Question (Neuenfeldt): Will this officially become a department proposal?
Mr. Bergan indicates that it is. Mr. LaRocque indicates that a paper on this will be distributed.
Mr. LaRocque acknowledges Representative Mark Honadel who chairs the Assembly Committee on Labor and Industry
Mr. Bergan would like to encourage the Council members to revisit some of the department proposals. If we have agreement on some of these, we can get some of the work underway on the drafting process. Most of those could be consensus items.
Motion (Neuenfeldt), seconded (Peterson), to approve the Minutes of the July 30, 2007, meeting. Minutes are approved unanimously.
Mr. Bergan presents the proposal. This is a version of the administrative assessment that has been in place for a while. When the department made the proposal last time to remove the sunset, the sense was that the sunset was desired. The department is amending its proposal to continue the assessment with a sunset for two more legislative cycles, or 4 years. Mr. Bergan distributes a list of pending IT proposals that is responsive to the request last time to get a sense of what the department would be buying with this. These are conservative figures that must be compared with the amount that is generated every year by the administrative assessment. At the end of the four years, the Council would have a chance to review how that money was spent, what projects we did, the value of those projects, etc. Essentially, the administrative assessment is required for the UI program to continue to make progress on the IT systems. Most of the maintenance expense is covered through the federal grant, but to continue to improve the systems, we need the administrative assessment.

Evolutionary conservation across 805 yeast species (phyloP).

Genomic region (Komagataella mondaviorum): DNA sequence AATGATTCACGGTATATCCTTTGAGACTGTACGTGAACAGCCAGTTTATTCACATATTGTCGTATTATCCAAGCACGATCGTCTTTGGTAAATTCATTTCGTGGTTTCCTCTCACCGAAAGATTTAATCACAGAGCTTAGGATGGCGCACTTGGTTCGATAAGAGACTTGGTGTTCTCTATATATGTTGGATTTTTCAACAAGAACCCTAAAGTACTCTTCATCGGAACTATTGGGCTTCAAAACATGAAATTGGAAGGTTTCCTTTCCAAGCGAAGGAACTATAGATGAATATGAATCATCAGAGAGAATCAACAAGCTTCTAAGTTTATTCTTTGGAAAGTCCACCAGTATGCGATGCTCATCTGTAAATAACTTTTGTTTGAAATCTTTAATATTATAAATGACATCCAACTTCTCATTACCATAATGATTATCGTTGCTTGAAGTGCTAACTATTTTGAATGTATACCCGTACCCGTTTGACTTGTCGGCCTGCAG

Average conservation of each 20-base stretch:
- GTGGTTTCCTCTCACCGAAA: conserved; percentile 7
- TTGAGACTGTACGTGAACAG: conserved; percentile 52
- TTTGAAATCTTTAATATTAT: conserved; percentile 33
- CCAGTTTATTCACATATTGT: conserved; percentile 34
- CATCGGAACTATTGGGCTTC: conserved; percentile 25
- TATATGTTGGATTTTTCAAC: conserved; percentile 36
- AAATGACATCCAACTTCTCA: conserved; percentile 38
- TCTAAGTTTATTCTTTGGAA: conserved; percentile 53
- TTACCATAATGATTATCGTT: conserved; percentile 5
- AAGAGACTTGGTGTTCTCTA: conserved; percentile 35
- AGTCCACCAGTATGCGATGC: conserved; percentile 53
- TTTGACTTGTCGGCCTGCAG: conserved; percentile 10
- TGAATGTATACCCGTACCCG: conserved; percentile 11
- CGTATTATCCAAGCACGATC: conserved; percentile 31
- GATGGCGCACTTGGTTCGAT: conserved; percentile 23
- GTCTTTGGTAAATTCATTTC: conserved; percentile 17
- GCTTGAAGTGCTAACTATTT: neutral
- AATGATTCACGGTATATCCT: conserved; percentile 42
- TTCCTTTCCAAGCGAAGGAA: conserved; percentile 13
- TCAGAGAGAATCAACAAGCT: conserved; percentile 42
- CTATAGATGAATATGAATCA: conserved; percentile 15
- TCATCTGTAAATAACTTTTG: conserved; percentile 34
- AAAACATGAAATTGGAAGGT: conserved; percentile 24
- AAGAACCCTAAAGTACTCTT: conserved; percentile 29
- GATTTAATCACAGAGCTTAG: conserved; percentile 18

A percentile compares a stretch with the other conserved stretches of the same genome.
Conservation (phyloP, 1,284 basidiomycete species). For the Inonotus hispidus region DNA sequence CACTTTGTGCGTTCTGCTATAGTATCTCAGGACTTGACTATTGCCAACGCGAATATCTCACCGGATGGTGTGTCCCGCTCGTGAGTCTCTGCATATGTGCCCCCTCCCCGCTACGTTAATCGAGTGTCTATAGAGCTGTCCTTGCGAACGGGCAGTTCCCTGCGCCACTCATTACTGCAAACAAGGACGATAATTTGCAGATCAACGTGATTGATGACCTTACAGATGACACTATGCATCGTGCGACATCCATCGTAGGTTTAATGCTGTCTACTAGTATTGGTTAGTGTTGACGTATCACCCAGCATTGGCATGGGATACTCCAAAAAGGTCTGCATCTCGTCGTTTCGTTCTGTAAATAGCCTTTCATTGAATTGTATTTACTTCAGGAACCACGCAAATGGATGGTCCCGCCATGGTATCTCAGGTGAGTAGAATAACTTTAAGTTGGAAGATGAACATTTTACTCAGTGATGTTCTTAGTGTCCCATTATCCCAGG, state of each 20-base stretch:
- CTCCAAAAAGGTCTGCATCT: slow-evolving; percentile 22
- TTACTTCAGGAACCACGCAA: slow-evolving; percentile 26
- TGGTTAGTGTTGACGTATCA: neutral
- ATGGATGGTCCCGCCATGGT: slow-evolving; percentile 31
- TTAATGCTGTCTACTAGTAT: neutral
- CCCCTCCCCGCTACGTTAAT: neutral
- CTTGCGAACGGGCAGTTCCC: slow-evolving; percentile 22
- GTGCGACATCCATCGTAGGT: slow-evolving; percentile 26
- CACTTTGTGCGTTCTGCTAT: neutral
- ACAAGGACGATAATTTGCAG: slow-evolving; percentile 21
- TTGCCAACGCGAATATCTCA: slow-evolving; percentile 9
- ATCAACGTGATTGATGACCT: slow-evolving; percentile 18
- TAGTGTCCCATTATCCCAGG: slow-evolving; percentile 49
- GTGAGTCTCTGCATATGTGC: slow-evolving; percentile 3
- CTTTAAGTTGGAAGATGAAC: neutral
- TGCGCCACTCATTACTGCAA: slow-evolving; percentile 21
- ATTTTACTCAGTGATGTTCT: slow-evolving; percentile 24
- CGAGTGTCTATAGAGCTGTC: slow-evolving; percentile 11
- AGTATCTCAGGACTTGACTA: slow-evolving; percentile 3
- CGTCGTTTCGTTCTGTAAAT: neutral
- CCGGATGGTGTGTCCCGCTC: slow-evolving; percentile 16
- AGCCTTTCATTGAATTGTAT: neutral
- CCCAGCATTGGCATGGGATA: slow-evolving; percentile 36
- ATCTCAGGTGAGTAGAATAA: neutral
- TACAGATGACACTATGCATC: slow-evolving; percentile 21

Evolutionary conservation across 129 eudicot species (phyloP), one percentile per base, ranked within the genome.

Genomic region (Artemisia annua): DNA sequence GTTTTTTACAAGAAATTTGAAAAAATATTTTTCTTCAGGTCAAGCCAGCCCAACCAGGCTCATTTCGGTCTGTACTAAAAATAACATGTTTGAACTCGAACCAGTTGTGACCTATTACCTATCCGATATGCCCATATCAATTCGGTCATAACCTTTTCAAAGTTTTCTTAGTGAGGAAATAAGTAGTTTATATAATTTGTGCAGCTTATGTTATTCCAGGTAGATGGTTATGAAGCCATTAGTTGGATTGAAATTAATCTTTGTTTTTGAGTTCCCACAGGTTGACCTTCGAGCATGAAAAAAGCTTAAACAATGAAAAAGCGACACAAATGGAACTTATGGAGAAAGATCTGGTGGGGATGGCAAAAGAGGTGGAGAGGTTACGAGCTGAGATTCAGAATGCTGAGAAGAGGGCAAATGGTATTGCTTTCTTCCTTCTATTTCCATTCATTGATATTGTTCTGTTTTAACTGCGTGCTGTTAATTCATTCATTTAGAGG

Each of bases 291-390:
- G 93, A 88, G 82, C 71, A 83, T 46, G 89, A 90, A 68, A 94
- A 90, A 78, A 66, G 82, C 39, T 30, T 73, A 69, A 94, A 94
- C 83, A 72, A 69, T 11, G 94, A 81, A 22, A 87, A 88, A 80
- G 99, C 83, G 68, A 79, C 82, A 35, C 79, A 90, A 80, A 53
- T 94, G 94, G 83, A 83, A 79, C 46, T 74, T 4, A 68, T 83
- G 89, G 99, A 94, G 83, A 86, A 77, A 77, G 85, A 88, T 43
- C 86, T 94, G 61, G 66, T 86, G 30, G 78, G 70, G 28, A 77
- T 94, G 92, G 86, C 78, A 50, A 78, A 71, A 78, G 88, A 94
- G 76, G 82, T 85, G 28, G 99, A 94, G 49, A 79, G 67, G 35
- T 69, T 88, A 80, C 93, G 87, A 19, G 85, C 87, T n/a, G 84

Comment (Buchen): Could we use Reed Act money for that?
Mr. Bergan indicates that it is not the same pot of money. There is a requirement that the funds must be appropriated. The advantage of the administrative assessment is that you have an independent funding stream and you know how much it is. We are trying to respond more directly to what we know will be available in terms of funding. For us this is the preferred alternative rather than dipping into the Reed Act funds. The administrative assessment will not cover all of these proposed projects, such as the change from IDMS to DB2; some of them would require federal funding.